There is a strange disconnect between what we psychiatrists do in daily practice and what official antidepressant treatment guidelines recommend. Treatment guidelines typically say, essentially, that all antidepressants are equal in efficacy, but real psychiatrists have strong personal preferences, based on some combination of the scientific literature, the advice of experts, our clinical experience, and perhaps even the personalities of the last drug reps we saw in the office. In this article we review a range of evidence to come up with suggestions for which antidepressants to start with, as well as adding bonus material on how to start meds that many of us may have little experience with, namely the tricyclics and the MAOIs.
It’s easy to order labs—it’s the interpretation that’s difficult. In this article, we’ll review some of the more common labs you are likely to order as psychiatrists and give you some tips on interpreting them, as well as discussing what (if anything) you should do when a lab is abnormal.
A variety of psychotherapy techniques work well for eating disorders, particularly for bulimia nervosa and binge eating disorder. This article gives a brief summary of the evidence from controlled clinical trials.
Any discussion of psychiatric medications and breastfeeding must begin with the benefits of breastfeeding, which are substantial. While all psychotropic medications enter the breast milk, medication exposure for a nursing infant is much less than the exposure to a fetus during pregnancy. As is the case for pregnant women, it is important to work with breastfeeding women to find the lowest effective dose.
In this issue of TCPR, we focus on TMS (Transcranial Magnetic Stimulation), which has just been approved for treatment resistant depression. There are also other brain devices in various stages of research and development. Here is a quick run-down of four of them.
Let’s assume that you have already diagnosed a patient with Alzheimer’s Disease (AD). Your patient has received a full workup to rule out medical causes, has had a full battery of neuropsychological tests, and you have started a standard cocktail of whichever cholinesterase inhibitor you prefer.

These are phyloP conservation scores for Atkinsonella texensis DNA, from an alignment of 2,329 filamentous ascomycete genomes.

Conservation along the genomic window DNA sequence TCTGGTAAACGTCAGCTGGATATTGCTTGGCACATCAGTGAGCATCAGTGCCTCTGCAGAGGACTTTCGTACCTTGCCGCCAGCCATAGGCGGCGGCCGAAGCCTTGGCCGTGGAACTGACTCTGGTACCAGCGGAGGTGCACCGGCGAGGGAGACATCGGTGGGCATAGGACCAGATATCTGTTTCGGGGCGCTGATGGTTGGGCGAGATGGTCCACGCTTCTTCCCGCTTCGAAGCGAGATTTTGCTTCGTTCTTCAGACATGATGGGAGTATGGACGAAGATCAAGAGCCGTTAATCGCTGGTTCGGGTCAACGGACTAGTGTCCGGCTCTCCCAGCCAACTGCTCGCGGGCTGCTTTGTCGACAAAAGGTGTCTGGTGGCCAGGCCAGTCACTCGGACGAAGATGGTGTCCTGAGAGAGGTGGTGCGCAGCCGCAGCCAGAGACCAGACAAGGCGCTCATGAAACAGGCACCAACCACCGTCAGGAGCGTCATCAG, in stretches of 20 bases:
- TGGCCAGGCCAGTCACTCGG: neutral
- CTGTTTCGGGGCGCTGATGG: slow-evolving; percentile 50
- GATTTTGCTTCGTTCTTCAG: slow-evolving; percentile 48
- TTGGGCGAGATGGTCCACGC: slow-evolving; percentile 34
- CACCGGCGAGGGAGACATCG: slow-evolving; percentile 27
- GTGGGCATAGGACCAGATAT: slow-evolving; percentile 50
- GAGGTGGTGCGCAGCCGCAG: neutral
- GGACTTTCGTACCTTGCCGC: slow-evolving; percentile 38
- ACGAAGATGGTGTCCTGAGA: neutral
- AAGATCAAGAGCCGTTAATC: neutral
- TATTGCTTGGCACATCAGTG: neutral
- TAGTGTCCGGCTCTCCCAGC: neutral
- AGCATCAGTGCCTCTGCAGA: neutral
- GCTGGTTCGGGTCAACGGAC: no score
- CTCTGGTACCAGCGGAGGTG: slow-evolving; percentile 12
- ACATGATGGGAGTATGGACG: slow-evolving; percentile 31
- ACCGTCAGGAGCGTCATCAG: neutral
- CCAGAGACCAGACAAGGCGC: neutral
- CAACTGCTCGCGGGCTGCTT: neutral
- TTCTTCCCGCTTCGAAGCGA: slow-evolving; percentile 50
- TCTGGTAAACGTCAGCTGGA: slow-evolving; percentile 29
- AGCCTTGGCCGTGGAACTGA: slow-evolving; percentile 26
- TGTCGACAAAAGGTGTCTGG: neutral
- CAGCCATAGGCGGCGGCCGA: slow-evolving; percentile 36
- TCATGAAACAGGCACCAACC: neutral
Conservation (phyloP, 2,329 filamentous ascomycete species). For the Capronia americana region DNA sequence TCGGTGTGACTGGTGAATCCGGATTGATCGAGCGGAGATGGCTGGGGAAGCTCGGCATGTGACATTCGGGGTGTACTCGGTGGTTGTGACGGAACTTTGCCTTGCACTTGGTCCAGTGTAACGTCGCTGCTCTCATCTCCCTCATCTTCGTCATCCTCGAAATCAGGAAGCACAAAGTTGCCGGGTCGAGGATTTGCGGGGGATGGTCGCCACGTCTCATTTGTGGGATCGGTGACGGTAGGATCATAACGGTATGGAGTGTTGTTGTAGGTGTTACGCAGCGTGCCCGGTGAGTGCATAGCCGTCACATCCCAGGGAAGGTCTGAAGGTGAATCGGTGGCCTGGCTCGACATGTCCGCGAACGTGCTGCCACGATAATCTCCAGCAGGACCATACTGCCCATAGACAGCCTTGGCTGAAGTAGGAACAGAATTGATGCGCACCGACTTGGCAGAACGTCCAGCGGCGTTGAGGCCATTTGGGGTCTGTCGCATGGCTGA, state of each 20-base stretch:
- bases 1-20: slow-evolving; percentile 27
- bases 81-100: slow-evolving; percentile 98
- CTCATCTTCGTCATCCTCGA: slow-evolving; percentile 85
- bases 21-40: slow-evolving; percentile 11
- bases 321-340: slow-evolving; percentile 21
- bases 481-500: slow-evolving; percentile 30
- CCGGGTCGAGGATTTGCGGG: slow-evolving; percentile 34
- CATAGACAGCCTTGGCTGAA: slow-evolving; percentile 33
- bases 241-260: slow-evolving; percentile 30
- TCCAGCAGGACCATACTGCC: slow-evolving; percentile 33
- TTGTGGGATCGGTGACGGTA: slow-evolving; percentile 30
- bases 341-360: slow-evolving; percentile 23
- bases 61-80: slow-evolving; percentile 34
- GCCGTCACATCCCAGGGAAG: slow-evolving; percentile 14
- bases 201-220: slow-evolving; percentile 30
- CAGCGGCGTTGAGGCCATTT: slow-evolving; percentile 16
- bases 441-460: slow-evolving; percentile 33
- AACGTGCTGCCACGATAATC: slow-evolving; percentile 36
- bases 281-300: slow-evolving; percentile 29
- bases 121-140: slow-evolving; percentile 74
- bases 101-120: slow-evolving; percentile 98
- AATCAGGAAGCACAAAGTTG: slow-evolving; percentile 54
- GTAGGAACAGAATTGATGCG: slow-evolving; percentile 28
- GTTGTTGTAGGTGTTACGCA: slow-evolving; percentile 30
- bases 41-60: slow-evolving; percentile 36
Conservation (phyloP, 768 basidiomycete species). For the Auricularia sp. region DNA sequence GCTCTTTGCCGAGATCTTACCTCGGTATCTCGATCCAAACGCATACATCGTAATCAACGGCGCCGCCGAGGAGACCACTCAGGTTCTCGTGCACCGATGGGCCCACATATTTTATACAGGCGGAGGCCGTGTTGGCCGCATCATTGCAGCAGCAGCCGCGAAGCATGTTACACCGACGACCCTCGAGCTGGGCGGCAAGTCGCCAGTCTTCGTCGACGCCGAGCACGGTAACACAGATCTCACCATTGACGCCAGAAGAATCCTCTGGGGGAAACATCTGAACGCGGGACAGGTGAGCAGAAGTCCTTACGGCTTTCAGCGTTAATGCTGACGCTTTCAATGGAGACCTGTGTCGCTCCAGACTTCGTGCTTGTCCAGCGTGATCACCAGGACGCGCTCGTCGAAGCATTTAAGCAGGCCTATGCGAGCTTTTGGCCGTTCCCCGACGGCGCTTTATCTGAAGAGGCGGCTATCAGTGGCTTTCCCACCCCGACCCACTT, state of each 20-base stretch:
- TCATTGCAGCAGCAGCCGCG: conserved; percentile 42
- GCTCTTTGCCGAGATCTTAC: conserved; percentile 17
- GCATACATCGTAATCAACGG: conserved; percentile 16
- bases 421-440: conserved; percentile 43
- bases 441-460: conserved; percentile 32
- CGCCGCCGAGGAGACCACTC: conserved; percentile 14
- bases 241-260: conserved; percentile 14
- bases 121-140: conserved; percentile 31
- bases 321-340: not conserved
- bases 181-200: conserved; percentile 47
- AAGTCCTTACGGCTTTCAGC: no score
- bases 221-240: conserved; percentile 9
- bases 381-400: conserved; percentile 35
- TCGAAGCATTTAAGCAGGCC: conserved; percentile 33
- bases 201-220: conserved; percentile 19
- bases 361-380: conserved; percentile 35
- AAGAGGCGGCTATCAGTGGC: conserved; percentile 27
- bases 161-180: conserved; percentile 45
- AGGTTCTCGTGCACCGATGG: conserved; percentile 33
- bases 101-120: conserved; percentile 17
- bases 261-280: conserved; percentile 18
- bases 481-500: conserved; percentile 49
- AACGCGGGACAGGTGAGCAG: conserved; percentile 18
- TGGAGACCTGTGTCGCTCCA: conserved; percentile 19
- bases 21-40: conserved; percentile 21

Most of us who prescribe benzodiazepines (BZs) have a love-hate relationship with them. On the one hand, they work quickly and effectively for anxiety and agitation, but on the other hand, we worry about sedative side effects and the fact that they can be difficult to taper because of withdrawal symptoms.
Editor-in-Chief:Steve Balt, MD is a psychiatrist in private practice in the San Francisco Bay area.
Ronald C. Albucher, MD, is the director of counseling and psychological services and clinical assistant professor of psychiatry, Stanford University in Palo Alto, CA.
Richard Gardiner, MD, is a psychiatrist in private practice in Potter Valley, CA.
Alan D. Lyman, MD, is a child and adolescent psychiatrist in private practice in New York City, NY.
James Megna, MD, PhD, is the director of inpatient psychiatry and an associate professor of psychiatry and medicine at SUNY Upstate Medical University in Syracuse, NY.
Robert L. Mick, MD, is a contract physician in addiction medicine and military psychiatry in Bloomfield, NY.
Michael Posternak, MD, is a psychiatrist in private practice in Boston, MA.
Glen Spielmans, PhD, is an assistant professor of psychology at Metropolitan State University in St. Paul, MN.
Marcia L. Zuckerman, MD is director of Psychiatric Services at Walden Behavioral Care in Waltham, MA.
All editorial content is peer reviewed by the editorial board. Dr. Albucher, Dr. Gardiner, Dr. Goldberg, Dr. Lyman, Dr. Megna, Dr. Mick, Dr. Posternak, Dr. Spielmans and Dr. Zuckerman have disclosed that they have no relevant financial or other interests in any commercial companies pertaining to this educational activity. Dr. Balt discloses that his spouse is employed as a sales representative for Otsuka America, Inc.